Lesson materials located below the video overview.
See how Goldfish & Robin |Where Young Minds Collide” push the ideas of this lesson even further: Kids Explain Math For Kids.
Here’s an addition problem: Compute \(251+124\).
Such a problem is usually set up this way.
This addition problem is easy to compute: \(2+1\) is \(3\), \(5+2\) is \(7\), and \(1+4\) is \(7\). The answer \(375\) appears.
But did you notice something curious just then? I worked from left to right just as I was taught to read. This is usually opposite to what most people are taught to do in a mathematics class: go right to left. Even though we went the opposite direction, our answer \(375\) is correct. (Check: Do you get the same answer if we work the other way?)
So why are we taught to work right to left in mathematics classes?
Many people suggest that the problem we just did is “too nice.” We should do a more awkward addition problem, one like \(358+287\).
Okay. Let’s do it!
If we go from left to right again we get \(3+2\) is \(5\); \(5+8\) is \(13\); and \(8+7\) is \(15\). The answer “five-hundred thirteenty fifteen” appears. (Remember, “ty” is short for ten.)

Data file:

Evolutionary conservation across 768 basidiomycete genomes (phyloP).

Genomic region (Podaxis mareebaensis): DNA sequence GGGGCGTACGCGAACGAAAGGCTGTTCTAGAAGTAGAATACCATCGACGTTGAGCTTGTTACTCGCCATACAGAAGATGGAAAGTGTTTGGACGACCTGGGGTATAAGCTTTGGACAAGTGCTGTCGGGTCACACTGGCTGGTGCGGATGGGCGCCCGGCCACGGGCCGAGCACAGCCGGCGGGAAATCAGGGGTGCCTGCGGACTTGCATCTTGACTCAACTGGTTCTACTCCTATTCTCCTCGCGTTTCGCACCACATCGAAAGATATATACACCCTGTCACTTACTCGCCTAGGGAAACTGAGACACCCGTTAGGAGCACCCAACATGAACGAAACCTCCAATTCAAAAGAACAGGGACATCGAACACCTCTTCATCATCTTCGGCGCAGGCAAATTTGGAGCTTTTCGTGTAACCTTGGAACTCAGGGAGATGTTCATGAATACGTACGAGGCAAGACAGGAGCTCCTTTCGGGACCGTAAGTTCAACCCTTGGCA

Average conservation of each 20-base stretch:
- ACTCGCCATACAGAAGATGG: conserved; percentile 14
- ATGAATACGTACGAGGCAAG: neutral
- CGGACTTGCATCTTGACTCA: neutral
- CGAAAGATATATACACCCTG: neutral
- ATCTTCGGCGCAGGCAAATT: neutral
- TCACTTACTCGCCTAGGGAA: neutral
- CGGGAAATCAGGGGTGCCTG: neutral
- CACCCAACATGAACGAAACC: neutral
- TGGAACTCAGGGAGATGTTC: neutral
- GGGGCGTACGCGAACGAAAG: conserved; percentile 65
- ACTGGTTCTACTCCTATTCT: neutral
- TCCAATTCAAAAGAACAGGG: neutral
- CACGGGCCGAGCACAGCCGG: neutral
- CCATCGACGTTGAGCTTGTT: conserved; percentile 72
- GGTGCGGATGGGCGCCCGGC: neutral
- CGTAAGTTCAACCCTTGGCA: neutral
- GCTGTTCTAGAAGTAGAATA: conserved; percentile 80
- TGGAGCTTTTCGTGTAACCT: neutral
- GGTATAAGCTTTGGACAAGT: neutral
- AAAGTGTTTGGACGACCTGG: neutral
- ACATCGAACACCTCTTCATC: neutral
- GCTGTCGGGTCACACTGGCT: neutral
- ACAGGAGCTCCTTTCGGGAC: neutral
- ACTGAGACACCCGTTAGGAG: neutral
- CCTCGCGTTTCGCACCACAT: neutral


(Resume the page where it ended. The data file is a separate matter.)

And this answer is absolutely mathematically correct! You can see it is in a \(1 \leftarrow 10\) machine. Here are \(358\) and \(287\).
Adding \(3\) hundreds and \(2\) hundreds really does give \(5\) hundreds.
Adding \(5\) tens and \(8\) tens really does give \(13\) tens.
Adding \(8\) ones and \(7\) ones really does give \(15\) ones.
“Five-hundred thirteenty fifteen” is absolutely correct as an answer – and I even said it correctly. We really do have 5 hundreds, 13 tens, and 15 ones. There is nothing mathematically wrong with this answer. It just sounds weird. Society prefers us not to say numbers this way.
So the question is now:
Can we fix up this answer for society’s sake – not mathematics’ sake – just for society’s sake?
The answer is yes! We can do some explosions. (This is a \(1 \leftarrow 10\) machine, after all.)
Let’s explode ten dots in the middle box and replace them with one dot, one place to the left.
The answer “six hundred three-ty fifteen” now appears. This is still a lovely, mathematically correct answer. But society at large might not agree. Let’s do another explosion: ten dots in the rightmost box.
Now we see the answer “six hundred four-ty five,” which is one that society understands. (Although, in English, “four-ty” is usually spelled forty.)
Here are some practice problems you might or might not want to try. My solutions to them appear in the final section of this experience.
1. Write down the answers to the following addition problems working left to right and not worrying about what society thinks! Then, do some explosions to translate each answer into something society understands.
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